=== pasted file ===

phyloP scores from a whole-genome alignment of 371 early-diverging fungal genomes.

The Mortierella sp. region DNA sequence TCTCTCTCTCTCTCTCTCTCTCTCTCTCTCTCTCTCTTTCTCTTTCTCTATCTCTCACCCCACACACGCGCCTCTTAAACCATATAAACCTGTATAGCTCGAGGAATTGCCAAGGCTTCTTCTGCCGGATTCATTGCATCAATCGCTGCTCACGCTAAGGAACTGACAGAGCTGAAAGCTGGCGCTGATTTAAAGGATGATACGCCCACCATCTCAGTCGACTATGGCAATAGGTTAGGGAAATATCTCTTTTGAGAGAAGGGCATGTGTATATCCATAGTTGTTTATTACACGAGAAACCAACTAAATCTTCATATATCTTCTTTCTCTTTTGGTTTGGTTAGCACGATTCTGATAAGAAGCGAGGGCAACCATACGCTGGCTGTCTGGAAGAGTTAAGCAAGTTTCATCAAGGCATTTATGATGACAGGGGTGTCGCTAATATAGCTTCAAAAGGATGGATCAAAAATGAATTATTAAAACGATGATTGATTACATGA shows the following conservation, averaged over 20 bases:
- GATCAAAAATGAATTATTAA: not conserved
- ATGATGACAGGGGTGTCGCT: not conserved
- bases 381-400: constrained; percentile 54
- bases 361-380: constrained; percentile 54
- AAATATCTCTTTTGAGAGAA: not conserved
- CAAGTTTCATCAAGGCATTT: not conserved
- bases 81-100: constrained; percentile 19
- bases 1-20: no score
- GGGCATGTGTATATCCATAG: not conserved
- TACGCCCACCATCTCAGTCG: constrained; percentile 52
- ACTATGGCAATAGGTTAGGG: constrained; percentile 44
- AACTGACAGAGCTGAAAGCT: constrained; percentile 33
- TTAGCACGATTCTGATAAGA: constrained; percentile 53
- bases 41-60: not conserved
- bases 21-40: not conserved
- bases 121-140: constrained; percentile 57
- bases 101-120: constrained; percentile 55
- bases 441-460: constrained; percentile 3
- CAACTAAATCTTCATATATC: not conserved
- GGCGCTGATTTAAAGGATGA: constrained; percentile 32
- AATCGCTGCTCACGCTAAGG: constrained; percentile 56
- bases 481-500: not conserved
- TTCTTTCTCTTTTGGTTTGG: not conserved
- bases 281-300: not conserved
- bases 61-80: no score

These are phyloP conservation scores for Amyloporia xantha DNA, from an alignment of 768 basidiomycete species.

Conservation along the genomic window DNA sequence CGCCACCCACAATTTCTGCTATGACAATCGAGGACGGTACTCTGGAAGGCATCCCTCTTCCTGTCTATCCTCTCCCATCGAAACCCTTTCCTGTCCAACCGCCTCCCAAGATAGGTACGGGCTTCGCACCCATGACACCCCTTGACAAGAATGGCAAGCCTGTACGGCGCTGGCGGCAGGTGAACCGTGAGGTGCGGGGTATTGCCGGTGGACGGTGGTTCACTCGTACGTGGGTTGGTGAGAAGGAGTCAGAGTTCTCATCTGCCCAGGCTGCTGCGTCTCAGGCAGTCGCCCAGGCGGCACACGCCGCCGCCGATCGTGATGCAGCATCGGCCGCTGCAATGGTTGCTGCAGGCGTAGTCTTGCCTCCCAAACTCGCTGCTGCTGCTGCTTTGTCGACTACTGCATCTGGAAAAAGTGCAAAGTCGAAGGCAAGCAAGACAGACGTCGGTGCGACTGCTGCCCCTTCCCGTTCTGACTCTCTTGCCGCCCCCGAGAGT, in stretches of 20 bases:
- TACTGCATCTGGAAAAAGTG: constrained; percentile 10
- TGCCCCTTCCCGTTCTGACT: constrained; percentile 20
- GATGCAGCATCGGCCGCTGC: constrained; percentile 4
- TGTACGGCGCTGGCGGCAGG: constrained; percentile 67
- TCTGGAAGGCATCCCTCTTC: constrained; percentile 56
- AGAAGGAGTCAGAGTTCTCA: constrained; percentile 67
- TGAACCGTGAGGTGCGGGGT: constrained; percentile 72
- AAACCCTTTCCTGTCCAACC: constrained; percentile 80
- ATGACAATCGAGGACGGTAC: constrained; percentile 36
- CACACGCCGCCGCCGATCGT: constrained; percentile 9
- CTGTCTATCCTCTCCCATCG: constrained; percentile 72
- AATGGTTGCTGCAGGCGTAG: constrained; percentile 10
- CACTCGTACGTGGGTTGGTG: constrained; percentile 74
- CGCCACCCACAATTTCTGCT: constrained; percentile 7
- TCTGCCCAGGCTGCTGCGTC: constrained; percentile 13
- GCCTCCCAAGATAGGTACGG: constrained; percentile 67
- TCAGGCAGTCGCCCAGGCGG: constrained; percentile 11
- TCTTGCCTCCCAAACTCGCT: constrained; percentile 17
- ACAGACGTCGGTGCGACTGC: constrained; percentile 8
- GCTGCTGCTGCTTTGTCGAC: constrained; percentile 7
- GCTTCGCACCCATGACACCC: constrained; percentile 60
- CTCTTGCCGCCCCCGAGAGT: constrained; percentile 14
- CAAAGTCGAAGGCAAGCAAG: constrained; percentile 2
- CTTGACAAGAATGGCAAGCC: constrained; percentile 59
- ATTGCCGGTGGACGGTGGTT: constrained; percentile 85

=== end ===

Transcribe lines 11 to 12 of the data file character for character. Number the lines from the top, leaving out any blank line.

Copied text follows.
- GGGCATGTGTATATCCATAG: not conserved
- TACGCCCACCATCTCAGTCG: constrained; percentile 52